At a neighborhood block party Stephanie noticed a neighbor’s 19 month old run away from her aunt and into the street. Stephanie pulled the child to safety, but before she could take her home, the child darted back into the path of a CTA bus. This time, Stephanie couldn’t save her. When the child’s mother sued the CTA for the terrible accident, the CTA sued Stephanie for not protecting the child. Experienced trial attorney Debra Davy represented Stephanie. After two years, 70 depositions and many court battles, the CTA released her client from the case with no liability.
Florence needed an attorney to help her probate her husband’s estate. Their home was in her husband’s name and the mortgage company refused to communicate with her. Time was running out before the home went into foreclosure. She’d tried to represent herself but couldn’t navigate the paperwork or the process. Attorney Jeannine Broadnax completed the case for Florence in short order and everyone was happy: The judge, who thanked her for her pro bono service at the final court appearance; her client, whose home was now safe; and Jeannine because, “The good you put out always returns.”
Disabled, Ricky lived in subsidized housing for twenty years. When he and his brother had a fight in Ricky’s apartment, the Chicago Housing Authority terminated his voucher and tried to evict him. But, after the fight, Ricky was diagnosed with a mental illness and began to take medication and started therapy. He tried to convince the CHA to let him keep his voucher but he couldn’t articulate his defense. When he appealed the termination, the court appointed CVLS to represent him.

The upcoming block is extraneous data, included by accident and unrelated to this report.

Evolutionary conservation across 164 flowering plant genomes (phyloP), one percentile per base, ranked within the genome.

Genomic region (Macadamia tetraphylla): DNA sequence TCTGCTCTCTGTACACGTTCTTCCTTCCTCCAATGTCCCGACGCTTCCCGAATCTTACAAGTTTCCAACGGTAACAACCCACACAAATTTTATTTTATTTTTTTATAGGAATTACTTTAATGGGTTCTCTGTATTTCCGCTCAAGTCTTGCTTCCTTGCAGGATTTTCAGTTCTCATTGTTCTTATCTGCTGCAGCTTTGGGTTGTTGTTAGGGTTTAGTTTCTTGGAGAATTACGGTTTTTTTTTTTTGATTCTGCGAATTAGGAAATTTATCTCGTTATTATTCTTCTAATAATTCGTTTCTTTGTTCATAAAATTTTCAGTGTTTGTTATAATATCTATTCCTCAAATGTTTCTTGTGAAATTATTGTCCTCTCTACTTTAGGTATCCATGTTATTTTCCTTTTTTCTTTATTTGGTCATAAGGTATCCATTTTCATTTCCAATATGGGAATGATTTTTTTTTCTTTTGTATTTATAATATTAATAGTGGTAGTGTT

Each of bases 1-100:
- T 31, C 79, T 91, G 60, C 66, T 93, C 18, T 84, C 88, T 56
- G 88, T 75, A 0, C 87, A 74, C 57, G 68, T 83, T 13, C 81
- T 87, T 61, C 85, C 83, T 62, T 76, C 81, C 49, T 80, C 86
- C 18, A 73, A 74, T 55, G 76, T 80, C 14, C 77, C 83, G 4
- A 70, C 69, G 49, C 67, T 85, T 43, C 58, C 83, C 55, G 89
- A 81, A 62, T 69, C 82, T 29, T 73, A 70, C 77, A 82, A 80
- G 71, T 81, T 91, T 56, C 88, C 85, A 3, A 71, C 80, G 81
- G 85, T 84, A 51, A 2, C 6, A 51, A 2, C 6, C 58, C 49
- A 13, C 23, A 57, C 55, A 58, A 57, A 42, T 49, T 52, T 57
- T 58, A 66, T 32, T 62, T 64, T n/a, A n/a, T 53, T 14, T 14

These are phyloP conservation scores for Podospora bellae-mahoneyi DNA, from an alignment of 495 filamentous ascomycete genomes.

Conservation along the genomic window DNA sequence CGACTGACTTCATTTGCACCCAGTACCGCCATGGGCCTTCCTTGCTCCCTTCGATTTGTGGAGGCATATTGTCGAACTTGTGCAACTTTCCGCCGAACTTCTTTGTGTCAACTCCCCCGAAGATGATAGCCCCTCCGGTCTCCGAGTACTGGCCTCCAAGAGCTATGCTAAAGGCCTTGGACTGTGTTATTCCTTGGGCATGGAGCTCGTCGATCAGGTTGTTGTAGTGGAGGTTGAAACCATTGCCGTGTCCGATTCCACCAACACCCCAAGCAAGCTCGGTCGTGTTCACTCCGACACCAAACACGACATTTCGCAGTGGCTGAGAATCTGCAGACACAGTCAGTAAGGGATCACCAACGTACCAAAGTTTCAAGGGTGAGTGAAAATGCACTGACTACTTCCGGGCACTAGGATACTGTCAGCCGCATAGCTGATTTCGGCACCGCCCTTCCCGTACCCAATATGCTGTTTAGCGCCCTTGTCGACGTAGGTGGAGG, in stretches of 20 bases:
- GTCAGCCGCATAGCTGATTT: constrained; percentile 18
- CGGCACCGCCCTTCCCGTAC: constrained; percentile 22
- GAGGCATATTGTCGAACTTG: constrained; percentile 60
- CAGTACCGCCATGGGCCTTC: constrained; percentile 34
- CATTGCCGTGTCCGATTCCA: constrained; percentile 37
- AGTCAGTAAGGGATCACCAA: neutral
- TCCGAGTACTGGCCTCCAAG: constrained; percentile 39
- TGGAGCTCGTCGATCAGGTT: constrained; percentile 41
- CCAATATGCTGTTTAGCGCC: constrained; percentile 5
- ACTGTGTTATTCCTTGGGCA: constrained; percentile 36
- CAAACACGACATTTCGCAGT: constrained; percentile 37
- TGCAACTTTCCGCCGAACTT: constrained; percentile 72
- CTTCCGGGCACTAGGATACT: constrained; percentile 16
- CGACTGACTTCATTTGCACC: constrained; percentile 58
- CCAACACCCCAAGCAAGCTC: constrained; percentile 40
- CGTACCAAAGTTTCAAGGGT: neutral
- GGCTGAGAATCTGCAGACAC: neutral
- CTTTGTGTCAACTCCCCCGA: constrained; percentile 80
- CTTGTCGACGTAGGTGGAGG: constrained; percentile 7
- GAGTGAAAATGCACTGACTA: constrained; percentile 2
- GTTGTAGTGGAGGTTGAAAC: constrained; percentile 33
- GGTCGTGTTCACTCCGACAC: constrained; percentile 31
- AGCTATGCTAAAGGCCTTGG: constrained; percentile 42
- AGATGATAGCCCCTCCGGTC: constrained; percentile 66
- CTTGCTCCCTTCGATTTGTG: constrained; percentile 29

Sharief El Gabri and Joseph Deloney clearly communicated Ricky’s diagnosis and the changes he’d made. They convinced the CHA that he was entitled to a reasonable accommodation, noting his improved mental health and his family support. Thanks to their clear communications, Ricky is back in his apartment and back in the voucher program, safe and sound.
When her daughter died, Belinda petitioned for guardianship of her two grandchildren. But Belinda had a criminal history that included state and federal convictions and 14 years in prison. The Court appointed CVLS as Guardian ad Litem to investigate and report on Belinda—then and now. Kevin Hanbury dug into Belinda’s past and got to know this grandmother. Belinda bared her soul, anxious to do what was necessary to provide for her grandchildren. After patiently investigating every facet of her story, Kevin told the court that Belinda “has a wisdom that was expensive to procure, and she, better than anyone, is positioned to teach her grandchildren about the horrible consequences and shattering cost of having followed her peers into a criminal life.” Based on Kevin’s strong recommendation, the judge awarded Belinda guardianship of her grandchildren.
In 1979, a group of Schiff Hardin attorneys adopted the CVLS neighborhood legal clinic housed in the Howard Area Community Center in Rogers Park, a culturally vibrant, yet economically under-resourced community in the Chicago area. Our lawyers headed up to the clinic each week, helping low-income Rogers Park clients get the legal assistance they needed to protect their rights.